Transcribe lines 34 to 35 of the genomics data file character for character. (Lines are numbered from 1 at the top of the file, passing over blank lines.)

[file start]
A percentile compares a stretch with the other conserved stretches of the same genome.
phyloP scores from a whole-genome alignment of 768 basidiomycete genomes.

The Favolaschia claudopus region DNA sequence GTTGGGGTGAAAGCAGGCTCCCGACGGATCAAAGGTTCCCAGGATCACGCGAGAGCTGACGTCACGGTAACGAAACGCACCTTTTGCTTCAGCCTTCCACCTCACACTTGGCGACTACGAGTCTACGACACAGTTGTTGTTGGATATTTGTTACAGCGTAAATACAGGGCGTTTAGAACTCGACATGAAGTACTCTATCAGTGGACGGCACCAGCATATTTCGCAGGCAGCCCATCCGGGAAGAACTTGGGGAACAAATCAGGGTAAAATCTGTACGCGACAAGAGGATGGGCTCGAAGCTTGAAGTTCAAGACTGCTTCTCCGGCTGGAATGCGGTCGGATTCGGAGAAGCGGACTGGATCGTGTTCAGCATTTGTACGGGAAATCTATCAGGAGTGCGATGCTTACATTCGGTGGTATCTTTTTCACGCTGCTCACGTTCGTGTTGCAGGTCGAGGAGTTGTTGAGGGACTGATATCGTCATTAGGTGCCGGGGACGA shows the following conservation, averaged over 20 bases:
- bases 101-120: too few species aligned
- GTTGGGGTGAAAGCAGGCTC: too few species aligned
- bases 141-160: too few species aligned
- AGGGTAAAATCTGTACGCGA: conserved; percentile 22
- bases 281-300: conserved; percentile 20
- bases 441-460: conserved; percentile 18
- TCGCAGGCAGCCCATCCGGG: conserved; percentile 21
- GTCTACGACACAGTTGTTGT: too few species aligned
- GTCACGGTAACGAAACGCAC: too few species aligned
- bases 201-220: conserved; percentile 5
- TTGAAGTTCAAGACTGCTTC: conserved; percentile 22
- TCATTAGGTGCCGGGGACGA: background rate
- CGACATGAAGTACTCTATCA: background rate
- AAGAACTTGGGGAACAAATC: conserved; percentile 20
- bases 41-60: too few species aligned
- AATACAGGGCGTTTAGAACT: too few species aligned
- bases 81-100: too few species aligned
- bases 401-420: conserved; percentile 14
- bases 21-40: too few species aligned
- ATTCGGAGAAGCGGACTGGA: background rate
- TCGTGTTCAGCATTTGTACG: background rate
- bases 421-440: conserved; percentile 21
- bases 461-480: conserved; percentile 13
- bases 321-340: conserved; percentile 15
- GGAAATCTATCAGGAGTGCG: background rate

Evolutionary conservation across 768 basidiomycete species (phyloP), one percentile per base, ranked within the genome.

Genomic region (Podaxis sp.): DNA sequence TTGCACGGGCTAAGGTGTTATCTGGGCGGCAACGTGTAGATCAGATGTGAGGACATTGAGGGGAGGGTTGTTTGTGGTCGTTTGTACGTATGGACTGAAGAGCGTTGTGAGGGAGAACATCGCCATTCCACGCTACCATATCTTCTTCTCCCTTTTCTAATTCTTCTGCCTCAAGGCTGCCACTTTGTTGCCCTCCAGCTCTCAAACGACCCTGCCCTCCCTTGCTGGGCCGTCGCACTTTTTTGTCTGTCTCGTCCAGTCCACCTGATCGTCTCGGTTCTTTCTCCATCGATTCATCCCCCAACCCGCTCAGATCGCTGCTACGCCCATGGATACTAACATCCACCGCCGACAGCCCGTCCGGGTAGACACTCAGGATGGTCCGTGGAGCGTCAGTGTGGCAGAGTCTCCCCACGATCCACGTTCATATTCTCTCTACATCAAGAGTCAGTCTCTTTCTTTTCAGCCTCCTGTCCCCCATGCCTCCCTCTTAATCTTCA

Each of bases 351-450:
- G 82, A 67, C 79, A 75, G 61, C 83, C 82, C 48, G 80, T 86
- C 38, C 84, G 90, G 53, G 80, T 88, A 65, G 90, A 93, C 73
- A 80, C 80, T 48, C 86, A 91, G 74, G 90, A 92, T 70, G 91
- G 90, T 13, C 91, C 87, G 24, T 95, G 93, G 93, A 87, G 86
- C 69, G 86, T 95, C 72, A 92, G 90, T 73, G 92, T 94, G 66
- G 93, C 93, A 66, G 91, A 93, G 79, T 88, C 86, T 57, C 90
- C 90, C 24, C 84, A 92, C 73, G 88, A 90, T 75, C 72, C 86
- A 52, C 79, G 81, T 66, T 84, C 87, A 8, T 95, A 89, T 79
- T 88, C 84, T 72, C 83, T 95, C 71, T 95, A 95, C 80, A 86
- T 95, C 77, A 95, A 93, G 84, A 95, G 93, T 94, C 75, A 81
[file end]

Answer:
- A 80, C 80, T 48, C 86, A 91, G 74, G 90, A 92, T 70, G 91
- G 90, T 13, C 91, C 87, G 24, T 95, G 93, G 93, A 87, G 86